I remember when a friend of mine (who later left with a lot more clarity and speed than I could muster at first) spent $108 for one of those god-forsaken squares of Baba's 'former carpet.' When she started understanding the level of sex abuse that was the hidden underbelly at SY, she said to me, "Oh my god, I have to get rid of that thing! Who knows what that carpet is actually filled with?"

It went from being a 'holy relic' to a possible repository of semen, et al. Roflmao (even tho I know better and part of this is just not funny..).

She threw it into a dumpster in Monticello by the Shoprite. I remember the day.

Anonymous said...

Can't resist responding to anon at 9:42AM's post, with the old SY joke:

"Why is there so much secrecy in SY?"
"Sorry, that's confidential."

You know, anon, if you HAD managed to become one of those who joined Herself in the private elevator, you just might have seen enough to send you packing before too long. That's why so few were allowed. Only those who had passed the "holding confidentiality" test were welcomed, and they were re-tested all the time. First sign of ethical or moral doubts--in SY-speak, "not being in alignment with the guru"--or even a funny look on your face, and you would have been out of there.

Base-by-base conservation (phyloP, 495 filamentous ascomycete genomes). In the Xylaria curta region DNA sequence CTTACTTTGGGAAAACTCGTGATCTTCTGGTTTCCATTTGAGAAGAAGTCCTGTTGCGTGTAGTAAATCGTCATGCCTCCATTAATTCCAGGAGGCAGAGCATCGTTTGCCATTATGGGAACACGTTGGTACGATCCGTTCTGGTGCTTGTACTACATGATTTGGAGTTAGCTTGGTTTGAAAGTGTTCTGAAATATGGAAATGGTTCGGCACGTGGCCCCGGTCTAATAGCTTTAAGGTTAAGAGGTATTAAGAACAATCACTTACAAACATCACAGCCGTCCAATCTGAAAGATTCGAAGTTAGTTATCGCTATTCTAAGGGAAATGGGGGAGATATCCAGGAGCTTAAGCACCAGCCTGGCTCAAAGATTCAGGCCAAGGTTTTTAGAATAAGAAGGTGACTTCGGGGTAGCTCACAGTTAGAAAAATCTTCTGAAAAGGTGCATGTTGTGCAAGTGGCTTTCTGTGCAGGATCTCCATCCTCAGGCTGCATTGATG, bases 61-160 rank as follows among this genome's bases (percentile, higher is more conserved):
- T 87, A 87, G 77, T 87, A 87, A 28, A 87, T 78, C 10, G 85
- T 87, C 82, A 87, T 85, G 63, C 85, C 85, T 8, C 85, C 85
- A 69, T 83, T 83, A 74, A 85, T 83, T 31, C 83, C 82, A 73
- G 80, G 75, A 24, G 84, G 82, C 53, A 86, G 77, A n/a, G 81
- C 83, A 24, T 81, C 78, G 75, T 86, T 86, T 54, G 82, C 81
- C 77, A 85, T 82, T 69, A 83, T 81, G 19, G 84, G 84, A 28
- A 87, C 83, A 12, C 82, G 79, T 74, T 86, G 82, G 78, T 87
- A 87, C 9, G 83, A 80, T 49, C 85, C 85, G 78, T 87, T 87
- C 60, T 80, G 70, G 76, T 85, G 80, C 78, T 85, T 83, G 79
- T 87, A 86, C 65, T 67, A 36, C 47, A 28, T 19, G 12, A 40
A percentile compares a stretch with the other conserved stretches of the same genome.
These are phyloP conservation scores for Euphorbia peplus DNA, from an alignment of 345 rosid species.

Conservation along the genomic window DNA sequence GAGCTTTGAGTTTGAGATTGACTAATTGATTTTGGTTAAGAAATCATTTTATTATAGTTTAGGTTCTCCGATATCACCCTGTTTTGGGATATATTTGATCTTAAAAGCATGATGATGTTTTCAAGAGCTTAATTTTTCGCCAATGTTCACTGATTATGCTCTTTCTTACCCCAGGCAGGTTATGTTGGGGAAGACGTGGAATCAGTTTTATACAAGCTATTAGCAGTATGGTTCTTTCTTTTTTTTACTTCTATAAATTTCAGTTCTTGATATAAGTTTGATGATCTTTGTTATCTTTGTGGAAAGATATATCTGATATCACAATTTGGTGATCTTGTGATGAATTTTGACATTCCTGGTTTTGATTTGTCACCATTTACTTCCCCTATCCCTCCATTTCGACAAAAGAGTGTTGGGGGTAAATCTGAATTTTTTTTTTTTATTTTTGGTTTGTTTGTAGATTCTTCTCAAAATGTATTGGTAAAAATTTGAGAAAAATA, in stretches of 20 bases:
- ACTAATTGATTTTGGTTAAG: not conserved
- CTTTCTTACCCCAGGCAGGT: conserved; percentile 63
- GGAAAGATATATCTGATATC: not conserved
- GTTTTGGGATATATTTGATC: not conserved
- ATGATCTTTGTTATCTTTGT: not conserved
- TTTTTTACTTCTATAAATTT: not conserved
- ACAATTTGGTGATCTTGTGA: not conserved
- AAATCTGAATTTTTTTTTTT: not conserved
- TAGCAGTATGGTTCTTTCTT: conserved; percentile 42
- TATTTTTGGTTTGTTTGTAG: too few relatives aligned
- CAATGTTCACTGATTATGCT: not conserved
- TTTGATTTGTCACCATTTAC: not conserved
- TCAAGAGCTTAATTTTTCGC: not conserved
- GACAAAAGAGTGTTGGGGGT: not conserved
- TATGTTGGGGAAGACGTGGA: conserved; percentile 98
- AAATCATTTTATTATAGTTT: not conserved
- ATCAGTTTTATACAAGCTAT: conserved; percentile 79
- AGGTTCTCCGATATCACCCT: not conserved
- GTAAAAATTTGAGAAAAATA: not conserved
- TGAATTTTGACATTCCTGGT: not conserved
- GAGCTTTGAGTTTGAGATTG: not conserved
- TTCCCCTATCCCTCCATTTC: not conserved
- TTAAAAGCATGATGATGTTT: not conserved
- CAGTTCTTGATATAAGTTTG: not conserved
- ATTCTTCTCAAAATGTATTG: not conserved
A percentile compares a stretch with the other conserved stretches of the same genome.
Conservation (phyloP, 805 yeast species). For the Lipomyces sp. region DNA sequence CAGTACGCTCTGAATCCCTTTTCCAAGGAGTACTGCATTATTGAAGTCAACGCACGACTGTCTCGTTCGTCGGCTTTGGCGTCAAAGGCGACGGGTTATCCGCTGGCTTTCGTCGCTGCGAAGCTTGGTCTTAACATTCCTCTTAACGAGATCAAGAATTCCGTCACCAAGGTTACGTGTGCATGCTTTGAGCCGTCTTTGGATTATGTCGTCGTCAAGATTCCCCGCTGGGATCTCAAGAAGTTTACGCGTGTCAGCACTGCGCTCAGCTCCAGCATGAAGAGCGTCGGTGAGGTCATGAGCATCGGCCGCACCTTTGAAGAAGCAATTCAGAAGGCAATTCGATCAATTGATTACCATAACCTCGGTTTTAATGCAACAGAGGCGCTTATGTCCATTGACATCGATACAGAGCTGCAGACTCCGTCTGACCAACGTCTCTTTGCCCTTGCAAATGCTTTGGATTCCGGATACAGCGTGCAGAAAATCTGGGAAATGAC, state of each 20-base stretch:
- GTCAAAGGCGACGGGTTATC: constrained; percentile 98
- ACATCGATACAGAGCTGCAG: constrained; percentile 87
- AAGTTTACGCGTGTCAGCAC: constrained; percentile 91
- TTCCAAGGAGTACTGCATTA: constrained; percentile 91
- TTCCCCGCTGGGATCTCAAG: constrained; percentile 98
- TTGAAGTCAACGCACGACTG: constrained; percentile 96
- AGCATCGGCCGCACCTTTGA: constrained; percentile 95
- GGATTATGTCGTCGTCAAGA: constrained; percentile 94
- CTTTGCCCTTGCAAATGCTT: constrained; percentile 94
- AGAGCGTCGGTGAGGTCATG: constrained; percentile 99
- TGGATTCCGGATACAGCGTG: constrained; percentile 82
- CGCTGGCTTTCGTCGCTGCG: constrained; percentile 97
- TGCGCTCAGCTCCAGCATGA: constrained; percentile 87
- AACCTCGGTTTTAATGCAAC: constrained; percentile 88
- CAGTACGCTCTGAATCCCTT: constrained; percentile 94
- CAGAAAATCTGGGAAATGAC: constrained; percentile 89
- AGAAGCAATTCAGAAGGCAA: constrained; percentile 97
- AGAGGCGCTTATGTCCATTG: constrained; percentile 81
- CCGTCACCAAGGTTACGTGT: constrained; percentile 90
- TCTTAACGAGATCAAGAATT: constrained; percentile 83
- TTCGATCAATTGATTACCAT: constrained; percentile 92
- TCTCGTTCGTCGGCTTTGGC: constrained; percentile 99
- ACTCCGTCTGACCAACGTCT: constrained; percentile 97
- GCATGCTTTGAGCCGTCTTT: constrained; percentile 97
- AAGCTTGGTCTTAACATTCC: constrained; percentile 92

Last post for a while, I promise!

OBW

Anonymous said...

OBW hope you're not vanishing forever...your wit and insight is invaluable!

Stuart said...

To Anon 1/27/11 1:20pm:

Example: you stand on one side of partition, and put your hands through a hole in it. You're told that on the other side, which you can't see, there's a great Reiki master who, without touching you, is sending powerful healing energy into your hands.

You may indeed feel extraordinary energy in your hands. Whether you do so has everything to do with whether you believe the powerful Reiki master is there. It doesn't matter in the slightest whether there's really anyone at all on the other side of that partition.

This has been tested over and over and over. Never has a Reiki master or SYDA guru or anyone else, demonstrated that they can affect anyone by controlling magical invisible energy. What people can do is encourage BELIEF in magical energy etc, and belief has great power.